Inhibition of the downstream pathways of the IGF-1R by PPP. (A) IGF-1R isolated from 5T33MM cell lysates was incubated with different concentrations of PPP for 30 minutes, before kinase activation. IGF-1R autophosphorylation was detected by a sandwich ELISA. (B) 5T33MM cells were preincubated with 1 μM PPP for 4 hours before stimulation with IGF-1 (100 ng/mL for 10 minutes). Equivalent amounts of lysates were immunoblotted with anti–P-ERK1/2 and reblotted with anti-ERK1/2 to confirm equal loading. One experiment representative of 3 is shown.

Figure 1.

Inhibition of the downstream pathways of the IGF-1R by PPP. (A) IGF-1R isolated from 5T33MM cell lysates was incubated with different concentrations of PPP for 30 minutes, before kinase activation. IGF-1R autophosphorylation was detected by a sandwich ELISA. (B) 5T33MM cells were preincubated with 1 μM PPP for 4 hours before stimulation with IGF-1 (100 ng/mL for 10 minutes). Equivalent amounts of lysates were immunoblotted with anti–P-ERK1/2 and reblotted with anti-ERK1/2 to confirm equal loading. One experiment representative of 3 is shown.

Quantifying F-actin content

The MM cells were pretreated with PPP and then stimulated with rIGF-1 for 10 minutes, followed by fixation, as previously described,31  for 15 minutes with 3% paraformaldehyde in PBS. Cells were washed with PBS and quenched in 0.1 M glycine in PBS for 15 minutes. After a second wash, the cells were permeabilized with 0.2% Triton X-100 in PBS containing 1% BSA (Boehringer Mannheim, Mannheim, Germany) for 10 minutes. The cells were then treated with 0.5 μM fluorescein isothiocyanate (FITC)–conjugated phalloidin (Molecular Probes, Eugene, OR) for 30 minutes. All the incubations were performed at room temperature. After washing, the cells were analyzed by flow cytometric analysis (FACScalibur, Becton Dickinson, Los Angeles, CA).

VEGF ELISA

MM cells were kept in serum-free RPMI 1640 medium at a density of 1 × 106 cells/mL with or without rIGF-1 for 48 hours after pretreatment with PPP. Conditioned media of the MM cells were analyzed with a VEGF ELISA kit according to manufacturer's instructions (Quantikine M, mouse VEGF ELISA; R&D Systems, Minneapolis, MN).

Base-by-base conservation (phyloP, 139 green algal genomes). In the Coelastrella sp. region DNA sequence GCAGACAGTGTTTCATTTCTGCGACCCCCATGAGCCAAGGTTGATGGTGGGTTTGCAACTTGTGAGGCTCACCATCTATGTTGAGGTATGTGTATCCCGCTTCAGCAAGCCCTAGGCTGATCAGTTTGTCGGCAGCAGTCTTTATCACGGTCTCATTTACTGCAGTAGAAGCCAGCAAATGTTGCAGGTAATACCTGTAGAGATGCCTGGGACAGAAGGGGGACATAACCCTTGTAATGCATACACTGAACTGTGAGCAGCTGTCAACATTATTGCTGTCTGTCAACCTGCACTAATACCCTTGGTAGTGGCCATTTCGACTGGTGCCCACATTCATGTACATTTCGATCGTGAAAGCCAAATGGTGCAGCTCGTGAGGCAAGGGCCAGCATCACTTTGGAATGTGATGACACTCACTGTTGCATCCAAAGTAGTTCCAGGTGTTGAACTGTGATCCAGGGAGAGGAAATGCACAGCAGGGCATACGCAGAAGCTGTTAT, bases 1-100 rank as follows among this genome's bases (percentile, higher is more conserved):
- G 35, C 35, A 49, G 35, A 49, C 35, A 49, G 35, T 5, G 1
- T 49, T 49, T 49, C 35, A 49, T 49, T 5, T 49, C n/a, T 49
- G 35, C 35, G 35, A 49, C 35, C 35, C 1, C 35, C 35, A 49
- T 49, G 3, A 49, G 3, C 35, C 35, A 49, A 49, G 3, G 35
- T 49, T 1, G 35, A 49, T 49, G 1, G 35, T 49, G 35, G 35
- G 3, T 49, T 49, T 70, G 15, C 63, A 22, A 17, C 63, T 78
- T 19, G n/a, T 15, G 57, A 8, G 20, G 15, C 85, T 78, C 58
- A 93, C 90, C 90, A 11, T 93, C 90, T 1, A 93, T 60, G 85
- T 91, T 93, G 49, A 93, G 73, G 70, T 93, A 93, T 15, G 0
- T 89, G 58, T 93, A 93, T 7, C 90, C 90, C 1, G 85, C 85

Statistical analysis

For statistical analysis of the in vitro data the Mann-Whitney test was used. For the in vivo (antitumor) data the Student t test was used and for the in vivo survival effect, we used a Kaplan-Meier analysis. P ≤ .05 was considered significant.

Results

PPP inhibits the autophosphorylation of the IGF-1R and the activation of p44/p42 ERK

The effect of PPP on the autophosphorylation of the IGF-1R was examined on captured 5T33MM IGF-1R in vitro. Figure 1A shows, using the ELISA, a substantial reduction of IGF-1R autophosphorylation by PPP at a concentration of 0.5 μM, thereby confirming the activity of the inhibitor.

The effect of 1 μM PPP on the phosphorylation of ERK and Akt, induced by IGF-1, in vitro, was examined. We have previously shown that IGF-1 activates the MEK-ERK and the PI3K-Akt pathways in 5T33MM cells. IGF-1–induced ERK activation, measured as the phosphorylation on Thr202/Tyr204, was completely inhibited after 4 hours of preincubation with PPP, whereas total ERK was unaltered during the period of analysis (Figure 1B). P-Akt (Ser473) was, however, only slightly reduced after 24 hours of incubation with PPP, which was the maximal in vitro incubation using the in vivo growing 5T33MM line (data not shown).

PPP inhibits DNA synthesis, chemotaxis, and VEGF secretion of 5T33MM cells in vitro

We have previously demonstrated that IGF-1 augments the DNA synthesis of the 5T33MM cells via the ERK pathway.24  When the cells were incubated with 1 μM PPP, DNA synthesis induced by IGF-1, as measured by thymidine incorporation, was blocked. Because PPP had no effect on the viability of the MM cells during this period (data not shown), this suggests that PPP effectively blocks IGF-1–induced DNA synthesis of MM cells (Figure 2A).